Are you there, Mom? It’s me, Jane.
I don’t know who I’m writing to, because the person who gave birth to me is the type of person I know to think the contents of this post nothing but “the problem with Millennials not respecting anyone these days”.
But I’m writing it anyway, because it’s not for you—it’s for me.
You’ve missed seven birthdays now.
The last cake you ever made for me was a red velvet cake, sans icing because that’s how I like it. You refused to attend the birthday party at Mimi’s house because you didn’t want to see my dad.
The way I felt about it then is the same as now: It was childish of you to put your drama first instead of celebrating my birthday with me and my family, surrounded by love and laughter. The last birthday on which you saw me, and you refused to celebrate it with me.
The last time we were on good terms, I was 20 years old. Although the core of my being still exists, I am not the same. I’m different. I’m 27 now, and I’ve had a lot of growing up to do without you. You broke my heart, and it took a long time to heal from that pain, but I did—and the person I am today doesn’t need you.
I used to think the problem was me. I would stay up at night for hours, replaying again and again all the times we had some kind of falling out. But then I think back to your relationship with my father. I never talk about, but I remember it—the fights. It seems like those two times he cut his hand on the mechanical saw by accident and you guys rushed to the hospital were the only times you expressed actual concern for his well-being.
Whatever his faults, we all have them. You’re not flawless, either.
The difference between him and your husband is that he learned from his mistakes and only spanked me once again after.
The difference is that he did not continue to punish me because he could not control his own anger or frustration at a child.
The difference is that he never allowed any of the women he saw to lay their hands on me.
The difference is that he never sexualized anything about me—even my pajamas.
The difference is that I could wear whatever swimsuit I wanted, and he not once told me to go change because of some male gaze BS. And, because I feel like my readers may find this context useful, I never wore risque clothing to be risque and grab the attention of men. I always wore what felt most comfortable to me, when I had autonomy, and never once considered that someone might sexualize me. I was naive, sure. But this idea of covering myself up? That was always only for and because of men. It put a damper on my self-confidence, and I’m determined to never impose that shit on any person.
I want to know if it was worth it.
Was all that fighting—taking my dad to court, insisting upon all the holidays, demanding more child support—worth it? Was everything that ever transpired worth it?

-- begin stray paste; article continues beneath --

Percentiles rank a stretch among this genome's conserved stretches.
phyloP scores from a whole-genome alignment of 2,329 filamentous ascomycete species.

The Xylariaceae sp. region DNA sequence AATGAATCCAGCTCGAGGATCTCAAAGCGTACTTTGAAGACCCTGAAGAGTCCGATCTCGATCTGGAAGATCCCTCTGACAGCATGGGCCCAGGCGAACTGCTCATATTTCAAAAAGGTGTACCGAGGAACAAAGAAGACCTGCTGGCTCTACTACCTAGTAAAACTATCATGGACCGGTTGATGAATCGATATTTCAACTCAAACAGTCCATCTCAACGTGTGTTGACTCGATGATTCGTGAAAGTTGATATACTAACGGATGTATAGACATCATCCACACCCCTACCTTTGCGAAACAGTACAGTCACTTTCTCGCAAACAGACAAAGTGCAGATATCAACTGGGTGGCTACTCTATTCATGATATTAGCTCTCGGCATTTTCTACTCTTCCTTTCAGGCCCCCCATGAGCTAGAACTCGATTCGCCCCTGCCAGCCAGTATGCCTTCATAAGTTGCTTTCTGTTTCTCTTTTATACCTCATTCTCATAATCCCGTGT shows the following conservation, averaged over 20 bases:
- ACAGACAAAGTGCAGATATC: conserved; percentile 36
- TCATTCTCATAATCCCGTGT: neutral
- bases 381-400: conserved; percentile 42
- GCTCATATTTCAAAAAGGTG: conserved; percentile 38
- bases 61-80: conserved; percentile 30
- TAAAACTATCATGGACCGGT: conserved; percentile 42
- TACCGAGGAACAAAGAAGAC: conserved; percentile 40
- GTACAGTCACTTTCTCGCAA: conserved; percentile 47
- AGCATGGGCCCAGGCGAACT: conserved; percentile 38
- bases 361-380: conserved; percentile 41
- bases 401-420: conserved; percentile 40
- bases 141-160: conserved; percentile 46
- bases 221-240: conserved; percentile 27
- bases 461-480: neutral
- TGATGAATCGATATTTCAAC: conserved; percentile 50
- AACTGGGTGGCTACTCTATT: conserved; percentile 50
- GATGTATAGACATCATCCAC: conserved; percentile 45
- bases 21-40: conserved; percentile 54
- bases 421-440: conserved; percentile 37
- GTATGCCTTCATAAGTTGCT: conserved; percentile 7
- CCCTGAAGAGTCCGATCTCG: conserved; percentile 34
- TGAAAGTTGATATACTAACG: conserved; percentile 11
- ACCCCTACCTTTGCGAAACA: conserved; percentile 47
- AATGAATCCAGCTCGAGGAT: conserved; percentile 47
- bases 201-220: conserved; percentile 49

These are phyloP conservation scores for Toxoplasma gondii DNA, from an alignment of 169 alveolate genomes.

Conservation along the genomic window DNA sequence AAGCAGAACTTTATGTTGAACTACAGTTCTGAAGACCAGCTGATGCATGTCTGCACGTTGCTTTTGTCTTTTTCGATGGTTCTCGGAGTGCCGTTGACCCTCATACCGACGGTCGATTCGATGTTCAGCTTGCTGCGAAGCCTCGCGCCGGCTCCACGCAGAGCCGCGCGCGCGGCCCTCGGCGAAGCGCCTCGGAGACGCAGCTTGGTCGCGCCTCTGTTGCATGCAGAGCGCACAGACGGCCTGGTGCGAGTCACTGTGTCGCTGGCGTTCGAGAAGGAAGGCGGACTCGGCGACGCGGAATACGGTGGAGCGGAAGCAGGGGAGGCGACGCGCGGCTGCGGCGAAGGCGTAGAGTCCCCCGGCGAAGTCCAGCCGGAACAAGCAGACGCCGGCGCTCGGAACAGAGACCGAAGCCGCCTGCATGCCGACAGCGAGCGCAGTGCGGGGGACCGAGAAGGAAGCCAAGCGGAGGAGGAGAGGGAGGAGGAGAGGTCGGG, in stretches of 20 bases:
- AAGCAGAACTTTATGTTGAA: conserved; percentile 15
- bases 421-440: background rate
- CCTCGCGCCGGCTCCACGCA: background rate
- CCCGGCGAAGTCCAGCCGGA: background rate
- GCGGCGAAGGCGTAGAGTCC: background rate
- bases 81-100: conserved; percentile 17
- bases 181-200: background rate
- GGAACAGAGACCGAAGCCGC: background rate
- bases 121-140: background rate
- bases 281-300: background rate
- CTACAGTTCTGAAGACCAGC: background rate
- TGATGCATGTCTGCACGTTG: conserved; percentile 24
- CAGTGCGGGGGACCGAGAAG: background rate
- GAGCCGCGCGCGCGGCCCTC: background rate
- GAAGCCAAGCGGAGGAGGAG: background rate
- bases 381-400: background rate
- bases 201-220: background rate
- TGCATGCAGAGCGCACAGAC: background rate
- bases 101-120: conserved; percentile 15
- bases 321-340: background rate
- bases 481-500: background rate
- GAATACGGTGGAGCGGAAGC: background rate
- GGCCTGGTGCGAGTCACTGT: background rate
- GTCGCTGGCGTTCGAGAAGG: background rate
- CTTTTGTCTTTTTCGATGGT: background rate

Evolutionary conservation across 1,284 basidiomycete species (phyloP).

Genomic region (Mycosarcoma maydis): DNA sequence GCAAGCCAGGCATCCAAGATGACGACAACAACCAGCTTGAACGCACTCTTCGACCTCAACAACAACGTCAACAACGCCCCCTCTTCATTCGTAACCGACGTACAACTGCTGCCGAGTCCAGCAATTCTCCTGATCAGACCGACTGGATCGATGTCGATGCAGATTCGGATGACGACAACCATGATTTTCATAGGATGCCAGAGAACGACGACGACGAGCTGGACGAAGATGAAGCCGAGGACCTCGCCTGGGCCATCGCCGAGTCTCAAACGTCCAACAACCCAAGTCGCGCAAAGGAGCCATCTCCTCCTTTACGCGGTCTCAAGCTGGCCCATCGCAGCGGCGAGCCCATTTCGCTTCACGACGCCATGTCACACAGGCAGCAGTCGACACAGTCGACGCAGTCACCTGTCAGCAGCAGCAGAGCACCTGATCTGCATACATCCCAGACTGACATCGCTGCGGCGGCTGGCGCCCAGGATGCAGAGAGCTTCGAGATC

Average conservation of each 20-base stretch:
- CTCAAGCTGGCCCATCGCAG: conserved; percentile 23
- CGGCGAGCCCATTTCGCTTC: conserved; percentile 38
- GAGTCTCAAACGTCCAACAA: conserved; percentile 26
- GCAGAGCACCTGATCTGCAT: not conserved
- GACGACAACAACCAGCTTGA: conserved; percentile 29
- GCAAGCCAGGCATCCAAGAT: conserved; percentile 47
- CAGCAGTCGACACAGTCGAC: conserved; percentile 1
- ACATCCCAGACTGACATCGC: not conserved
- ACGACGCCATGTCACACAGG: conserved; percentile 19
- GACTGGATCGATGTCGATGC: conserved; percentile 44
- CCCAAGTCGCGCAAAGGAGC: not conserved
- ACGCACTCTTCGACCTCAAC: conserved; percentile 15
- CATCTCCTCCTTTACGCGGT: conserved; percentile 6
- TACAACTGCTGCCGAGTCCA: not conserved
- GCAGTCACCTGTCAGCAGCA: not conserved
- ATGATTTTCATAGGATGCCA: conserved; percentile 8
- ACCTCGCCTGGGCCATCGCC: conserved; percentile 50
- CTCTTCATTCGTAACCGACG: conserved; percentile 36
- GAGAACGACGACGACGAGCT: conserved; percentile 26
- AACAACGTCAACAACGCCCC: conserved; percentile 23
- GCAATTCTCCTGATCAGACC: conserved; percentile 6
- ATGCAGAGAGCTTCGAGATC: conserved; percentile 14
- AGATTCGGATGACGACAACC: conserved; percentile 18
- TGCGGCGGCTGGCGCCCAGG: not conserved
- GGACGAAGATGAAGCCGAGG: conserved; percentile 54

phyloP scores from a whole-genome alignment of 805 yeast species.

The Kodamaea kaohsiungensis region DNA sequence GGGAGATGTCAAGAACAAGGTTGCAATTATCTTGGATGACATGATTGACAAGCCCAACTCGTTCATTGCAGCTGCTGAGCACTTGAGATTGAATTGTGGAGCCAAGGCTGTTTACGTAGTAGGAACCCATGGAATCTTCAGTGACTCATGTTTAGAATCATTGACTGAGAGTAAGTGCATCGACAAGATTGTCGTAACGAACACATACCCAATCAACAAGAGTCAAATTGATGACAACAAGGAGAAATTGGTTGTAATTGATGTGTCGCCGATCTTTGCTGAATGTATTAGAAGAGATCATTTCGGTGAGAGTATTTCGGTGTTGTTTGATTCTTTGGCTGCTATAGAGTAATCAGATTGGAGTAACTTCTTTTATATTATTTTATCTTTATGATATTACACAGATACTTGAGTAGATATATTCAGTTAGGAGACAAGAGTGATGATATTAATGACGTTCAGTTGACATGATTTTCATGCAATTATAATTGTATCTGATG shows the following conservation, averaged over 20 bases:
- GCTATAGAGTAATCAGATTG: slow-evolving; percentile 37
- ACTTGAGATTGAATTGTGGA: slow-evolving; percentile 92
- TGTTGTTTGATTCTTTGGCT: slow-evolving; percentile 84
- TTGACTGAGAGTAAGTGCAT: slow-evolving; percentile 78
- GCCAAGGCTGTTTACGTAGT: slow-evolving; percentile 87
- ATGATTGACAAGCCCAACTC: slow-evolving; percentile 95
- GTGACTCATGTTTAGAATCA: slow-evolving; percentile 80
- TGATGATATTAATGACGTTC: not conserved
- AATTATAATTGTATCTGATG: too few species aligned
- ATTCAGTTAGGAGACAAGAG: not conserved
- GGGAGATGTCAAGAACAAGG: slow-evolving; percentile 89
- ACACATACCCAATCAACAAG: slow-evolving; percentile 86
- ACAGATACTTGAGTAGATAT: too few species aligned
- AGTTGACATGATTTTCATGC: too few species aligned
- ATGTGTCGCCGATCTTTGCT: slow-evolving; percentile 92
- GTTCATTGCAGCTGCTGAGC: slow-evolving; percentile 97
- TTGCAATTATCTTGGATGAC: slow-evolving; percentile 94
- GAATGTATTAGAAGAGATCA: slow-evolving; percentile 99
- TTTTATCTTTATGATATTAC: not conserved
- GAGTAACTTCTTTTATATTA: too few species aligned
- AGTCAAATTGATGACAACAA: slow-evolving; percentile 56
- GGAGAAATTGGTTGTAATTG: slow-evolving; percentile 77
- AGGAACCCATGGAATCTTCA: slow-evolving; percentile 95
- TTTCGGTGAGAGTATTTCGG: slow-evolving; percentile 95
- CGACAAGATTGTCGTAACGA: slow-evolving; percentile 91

Excuse me if I’m overstepping my boundaries here, but I just fail to see how it could have mattered so much in the long run. The people you strove to keep me from most are the people with whom I’ve wound up. Your utmost fear throughout raising me—that I’d leave you—has happened because I failed to be enough for you.
Is it enough yet? Do you think you’ve succeeded in whatever it is you’re trying to succeed in? Because if the end result is me crying back you, begging on my knees for your forgiveness, it’s never going to happen. I don’t need you anymore. The time has surpassed.
I do surmise, however, you may one day want me.
You’ve missed seven birthdays, but what about grandchildren?
I don’t trust you with my life, so why would I trust you around my children?
You can spread lies to your friends and acquaintances about me all you want, but I don’t care. I’m not a stubborn child anymore—I stopped being that ages ago. No—I’m at my wit’s end. Your biological father went no-contact because you took too much advantage of him, caring more about what you thought he owed you for having given you up for adoption than building a mother-father relationship with him. In that process, you removed your children’s ability to form any sort of relationship with him. Because, oh, right—doing things in our name is too easy for you, and the internet makes this shit easy.
I digress. I’m going off-topic, on a tangent. ‘Tis what I do.
My children may be related to my siblings from you and your husband, but my children will never be your grandchildren.
And I don’t care how anyone else on your side of the fam operates. Blood doesn’t get you an invite to birthday parties, weddings or celebrations of any kind—not with me.
You don’t get into any of mine.
So I ask you again: Was it worth it? Was everything—every lie, every rumor, every insult, every court case—worth it?
Did you get what you wanted?